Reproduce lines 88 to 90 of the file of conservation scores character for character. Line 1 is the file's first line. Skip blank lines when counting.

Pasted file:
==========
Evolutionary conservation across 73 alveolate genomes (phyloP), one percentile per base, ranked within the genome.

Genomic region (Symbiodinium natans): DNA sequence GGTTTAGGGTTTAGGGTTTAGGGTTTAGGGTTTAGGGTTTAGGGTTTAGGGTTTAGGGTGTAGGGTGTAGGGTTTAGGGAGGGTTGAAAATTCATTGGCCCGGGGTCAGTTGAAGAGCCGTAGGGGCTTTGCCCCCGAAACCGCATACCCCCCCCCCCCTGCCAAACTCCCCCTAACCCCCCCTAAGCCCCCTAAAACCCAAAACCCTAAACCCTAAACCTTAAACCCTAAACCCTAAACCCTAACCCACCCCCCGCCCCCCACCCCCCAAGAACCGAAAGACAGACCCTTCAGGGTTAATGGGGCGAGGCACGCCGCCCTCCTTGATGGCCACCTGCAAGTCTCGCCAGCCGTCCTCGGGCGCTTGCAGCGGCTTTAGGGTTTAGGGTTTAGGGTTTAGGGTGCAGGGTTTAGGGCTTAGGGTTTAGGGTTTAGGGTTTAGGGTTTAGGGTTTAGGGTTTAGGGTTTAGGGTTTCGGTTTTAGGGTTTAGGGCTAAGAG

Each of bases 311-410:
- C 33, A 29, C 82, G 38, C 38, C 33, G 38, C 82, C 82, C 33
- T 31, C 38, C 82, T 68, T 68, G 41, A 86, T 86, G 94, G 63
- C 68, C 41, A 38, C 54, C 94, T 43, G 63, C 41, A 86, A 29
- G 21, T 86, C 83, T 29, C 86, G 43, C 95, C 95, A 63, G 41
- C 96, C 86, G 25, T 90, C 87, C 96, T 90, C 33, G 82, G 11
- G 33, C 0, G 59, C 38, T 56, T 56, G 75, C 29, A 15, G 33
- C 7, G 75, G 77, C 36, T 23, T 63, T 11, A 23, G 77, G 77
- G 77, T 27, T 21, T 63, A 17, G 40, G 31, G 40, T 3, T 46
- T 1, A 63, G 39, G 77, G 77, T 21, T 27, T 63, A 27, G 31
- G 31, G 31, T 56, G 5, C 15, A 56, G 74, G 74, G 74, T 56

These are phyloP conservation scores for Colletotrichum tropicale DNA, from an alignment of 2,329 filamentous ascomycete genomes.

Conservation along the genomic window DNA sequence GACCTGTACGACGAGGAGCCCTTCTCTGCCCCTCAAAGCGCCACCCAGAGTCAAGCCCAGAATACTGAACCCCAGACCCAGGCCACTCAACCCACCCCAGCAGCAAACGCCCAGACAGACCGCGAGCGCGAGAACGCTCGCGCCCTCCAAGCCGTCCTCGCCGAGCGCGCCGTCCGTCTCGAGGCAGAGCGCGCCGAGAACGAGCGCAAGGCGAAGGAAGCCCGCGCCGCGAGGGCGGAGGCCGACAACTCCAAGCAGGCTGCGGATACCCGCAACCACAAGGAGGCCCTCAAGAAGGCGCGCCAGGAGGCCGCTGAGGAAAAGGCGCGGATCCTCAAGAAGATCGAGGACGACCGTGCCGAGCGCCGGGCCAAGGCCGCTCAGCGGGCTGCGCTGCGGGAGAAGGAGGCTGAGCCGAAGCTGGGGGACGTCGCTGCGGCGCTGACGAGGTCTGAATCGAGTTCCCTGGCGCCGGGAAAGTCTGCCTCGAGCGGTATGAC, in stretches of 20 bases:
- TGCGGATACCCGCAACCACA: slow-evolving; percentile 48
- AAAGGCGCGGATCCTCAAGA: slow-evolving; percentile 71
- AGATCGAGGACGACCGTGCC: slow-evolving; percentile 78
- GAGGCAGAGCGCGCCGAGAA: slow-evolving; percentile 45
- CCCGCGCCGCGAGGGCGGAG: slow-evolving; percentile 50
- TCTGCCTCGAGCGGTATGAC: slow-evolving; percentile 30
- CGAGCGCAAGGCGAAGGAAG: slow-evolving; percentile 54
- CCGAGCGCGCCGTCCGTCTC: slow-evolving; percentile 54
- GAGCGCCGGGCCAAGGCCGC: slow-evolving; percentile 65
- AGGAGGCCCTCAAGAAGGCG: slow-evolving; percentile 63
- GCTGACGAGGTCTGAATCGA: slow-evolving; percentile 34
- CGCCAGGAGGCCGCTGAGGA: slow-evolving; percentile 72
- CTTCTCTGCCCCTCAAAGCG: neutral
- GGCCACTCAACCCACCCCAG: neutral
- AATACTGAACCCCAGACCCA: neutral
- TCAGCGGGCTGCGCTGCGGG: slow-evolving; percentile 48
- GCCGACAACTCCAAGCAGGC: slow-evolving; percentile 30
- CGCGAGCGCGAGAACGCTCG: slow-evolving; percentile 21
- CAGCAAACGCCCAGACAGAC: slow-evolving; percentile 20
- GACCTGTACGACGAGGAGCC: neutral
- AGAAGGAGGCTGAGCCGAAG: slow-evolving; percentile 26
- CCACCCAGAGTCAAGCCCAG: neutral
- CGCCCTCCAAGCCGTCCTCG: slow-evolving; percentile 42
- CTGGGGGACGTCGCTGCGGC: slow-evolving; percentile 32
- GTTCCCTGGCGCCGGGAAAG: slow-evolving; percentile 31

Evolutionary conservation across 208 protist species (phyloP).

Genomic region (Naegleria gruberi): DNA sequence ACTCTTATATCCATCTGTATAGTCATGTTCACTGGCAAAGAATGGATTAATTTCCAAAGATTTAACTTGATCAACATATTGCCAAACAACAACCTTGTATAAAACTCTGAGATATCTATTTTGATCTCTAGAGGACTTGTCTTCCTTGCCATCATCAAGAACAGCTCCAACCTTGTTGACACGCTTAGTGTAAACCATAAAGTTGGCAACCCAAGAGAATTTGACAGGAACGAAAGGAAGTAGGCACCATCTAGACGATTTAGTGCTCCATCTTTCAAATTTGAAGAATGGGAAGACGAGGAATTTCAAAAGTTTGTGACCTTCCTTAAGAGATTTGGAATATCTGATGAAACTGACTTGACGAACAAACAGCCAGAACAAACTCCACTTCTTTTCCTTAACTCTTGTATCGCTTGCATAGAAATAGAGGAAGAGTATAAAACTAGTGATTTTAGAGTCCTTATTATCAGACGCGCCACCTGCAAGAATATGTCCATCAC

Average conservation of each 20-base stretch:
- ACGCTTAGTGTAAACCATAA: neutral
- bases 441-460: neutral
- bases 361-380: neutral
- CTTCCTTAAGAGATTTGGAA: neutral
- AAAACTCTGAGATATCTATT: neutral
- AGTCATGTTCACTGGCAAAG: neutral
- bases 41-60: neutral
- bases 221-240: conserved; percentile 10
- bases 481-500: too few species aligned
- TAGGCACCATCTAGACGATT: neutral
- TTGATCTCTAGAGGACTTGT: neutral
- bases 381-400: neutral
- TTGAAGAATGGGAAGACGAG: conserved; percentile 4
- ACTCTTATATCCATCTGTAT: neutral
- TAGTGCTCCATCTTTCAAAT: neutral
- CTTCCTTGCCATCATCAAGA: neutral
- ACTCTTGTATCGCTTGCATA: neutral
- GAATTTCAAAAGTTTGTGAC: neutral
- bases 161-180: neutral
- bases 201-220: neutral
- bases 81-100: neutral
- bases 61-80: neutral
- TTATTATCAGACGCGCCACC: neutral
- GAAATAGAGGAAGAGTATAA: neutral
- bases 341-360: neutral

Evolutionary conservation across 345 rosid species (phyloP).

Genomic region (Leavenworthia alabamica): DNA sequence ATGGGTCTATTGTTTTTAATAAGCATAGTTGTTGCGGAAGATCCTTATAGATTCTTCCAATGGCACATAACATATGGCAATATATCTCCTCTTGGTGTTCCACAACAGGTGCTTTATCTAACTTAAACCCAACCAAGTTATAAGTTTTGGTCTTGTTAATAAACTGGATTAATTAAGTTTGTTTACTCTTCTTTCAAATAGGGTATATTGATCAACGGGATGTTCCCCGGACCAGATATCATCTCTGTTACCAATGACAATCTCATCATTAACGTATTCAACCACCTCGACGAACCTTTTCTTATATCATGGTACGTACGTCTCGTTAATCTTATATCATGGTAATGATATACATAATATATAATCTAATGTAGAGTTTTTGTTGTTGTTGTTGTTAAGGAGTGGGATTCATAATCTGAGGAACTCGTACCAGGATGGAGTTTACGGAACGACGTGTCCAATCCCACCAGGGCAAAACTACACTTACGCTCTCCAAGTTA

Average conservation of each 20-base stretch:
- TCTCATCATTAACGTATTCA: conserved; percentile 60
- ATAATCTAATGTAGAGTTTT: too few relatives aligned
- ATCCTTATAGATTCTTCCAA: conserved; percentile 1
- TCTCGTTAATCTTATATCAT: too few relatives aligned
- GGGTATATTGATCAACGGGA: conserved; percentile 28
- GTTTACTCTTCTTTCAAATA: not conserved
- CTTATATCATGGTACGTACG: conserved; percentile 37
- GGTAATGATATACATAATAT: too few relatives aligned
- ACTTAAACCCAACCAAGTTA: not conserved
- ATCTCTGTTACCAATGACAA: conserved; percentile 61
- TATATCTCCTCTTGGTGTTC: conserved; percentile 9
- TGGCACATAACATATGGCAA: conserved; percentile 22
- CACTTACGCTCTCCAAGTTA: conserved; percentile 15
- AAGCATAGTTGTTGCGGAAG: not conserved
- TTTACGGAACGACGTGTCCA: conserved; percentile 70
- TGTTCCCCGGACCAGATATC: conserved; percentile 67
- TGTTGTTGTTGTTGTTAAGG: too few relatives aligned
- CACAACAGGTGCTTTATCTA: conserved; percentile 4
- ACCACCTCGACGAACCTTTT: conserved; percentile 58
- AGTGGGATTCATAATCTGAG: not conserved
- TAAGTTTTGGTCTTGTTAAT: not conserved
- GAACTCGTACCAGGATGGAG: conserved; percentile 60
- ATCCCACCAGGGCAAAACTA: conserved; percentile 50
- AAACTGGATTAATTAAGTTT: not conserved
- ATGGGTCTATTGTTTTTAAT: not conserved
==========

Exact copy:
- TGTTGTTGTTGTTGTTAAGG: too few relatives aligned
- CACAACAGGTGCTTTATCTA: conserved; percentile 4
- ACCACCTCGACGAACCTTTT: conserved; percentile 58